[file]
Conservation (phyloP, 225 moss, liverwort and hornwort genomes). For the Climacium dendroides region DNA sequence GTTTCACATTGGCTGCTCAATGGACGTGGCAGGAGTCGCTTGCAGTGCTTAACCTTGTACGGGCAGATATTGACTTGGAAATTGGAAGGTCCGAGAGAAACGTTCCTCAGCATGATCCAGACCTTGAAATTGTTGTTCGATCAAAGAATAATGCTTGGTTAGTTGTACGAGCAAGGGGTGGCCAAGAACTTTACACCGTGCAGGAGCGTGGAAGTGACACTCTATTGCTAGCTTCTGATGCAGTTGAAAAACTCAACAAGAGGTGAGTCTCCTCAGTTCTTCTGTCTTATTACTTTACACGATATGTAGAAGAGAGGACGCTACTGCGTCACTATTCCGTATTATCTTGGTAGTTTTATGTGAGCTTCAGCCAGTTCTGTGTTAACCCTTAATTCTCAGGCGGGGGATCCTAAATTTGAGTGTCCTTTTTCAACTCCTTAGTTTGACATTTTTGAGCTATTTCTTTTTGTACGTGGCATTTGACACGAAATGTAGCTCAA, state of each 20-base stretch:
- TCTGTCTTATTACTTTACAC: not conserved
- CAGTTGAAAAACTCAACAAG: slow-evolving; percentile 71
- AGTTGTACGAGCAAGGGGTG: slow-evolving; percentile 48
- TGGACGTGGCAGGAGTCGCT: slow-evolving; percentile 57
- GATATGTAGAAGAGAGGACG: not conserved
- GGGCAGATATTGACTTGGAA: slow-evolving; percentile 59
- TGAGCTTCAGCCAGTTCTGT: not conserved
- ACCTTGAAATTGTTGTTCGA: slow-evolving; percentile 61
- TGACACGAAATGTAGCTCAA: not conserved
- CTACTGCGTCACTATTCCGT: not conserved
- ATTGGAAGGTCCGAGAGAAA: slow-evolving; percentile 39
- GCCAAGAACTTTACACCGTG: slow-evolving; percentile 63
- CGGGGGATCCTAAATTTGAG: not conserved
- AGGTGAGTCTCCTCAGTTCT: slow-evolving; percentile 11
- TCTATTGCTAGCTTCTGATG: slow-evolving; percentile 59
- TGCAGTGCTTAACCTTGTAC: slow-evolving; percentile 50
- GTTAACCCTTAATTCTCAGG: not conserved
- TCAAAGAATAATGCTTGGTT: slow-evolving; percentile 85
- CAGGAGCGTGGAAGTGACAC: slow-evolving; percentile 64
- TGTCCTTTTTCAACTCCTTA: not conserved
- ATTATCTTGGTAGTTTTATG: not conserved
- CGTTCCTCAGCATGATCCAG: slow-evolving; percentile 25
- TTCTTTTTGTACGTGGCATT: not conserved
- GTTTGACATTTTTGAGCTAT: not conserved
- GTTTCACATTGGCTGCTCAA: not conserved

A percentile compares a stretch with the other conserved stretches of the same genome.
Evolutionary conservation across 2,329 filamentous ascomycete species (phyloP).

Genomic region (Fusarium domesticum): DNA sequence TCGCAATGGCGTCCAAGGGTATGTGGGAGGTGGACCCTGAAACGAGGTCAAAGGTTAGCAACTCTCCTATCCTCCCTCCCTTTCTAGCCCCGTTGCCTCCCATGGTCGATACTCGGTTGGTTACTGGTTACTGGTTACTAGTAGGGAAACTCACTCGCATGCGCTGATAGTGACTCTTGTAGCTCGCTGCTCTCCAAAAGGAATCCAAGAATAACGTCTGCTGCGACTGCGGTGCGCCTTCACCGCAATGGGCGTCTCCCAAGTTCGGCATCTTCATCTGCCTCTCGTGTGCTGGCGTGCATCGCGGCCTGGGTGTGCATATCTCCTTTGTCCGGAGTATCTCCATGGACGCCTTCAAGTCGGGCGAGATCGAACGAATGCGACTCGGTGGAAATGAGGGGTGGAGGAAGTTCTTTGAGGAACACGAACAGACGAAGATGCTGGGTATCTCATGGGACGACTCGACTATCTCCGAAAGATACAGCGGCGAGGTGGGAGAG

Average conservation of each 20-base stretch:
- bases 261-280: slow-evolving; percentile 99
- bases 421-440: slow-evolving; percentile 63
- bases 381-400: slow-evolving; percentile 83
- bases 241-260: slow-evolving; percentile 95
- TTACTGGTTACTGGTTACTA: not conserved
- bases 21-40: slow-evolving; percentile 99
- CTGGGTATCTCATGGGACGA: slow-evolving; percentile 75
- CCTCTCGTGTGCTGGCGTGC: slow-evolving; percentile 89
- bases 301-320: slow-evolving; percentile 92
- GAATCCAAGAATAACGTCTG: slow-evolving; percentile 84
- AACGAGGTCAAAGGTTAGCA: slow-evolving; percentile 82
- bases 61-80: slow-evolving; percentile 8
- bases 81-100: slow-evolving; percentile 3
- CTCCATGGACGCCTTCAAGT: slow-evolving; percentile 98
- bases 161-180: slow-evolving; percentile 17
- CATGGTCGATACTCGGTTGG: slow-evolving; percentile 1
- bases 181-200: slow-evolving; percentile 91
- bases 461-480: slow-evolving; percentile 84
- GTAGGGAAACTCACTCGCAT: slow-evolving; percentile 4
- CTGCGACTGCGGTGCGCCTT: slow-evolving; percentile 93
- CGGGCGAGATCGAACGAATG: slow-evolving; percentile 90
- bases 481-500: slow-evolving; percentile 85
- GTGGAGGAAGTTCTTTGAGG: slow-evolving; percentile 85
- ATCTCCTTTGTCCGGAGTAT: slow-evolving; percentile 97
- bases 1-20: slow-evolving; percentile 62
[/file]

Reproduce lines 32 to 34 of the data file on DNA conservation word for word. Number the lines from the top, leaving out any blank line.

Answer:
- bases 421-440: slow-evolving; percentile 63
- bases 381-400: slow-evolving; percentile 83
- bases 241-260: slow-evolving; percentile 95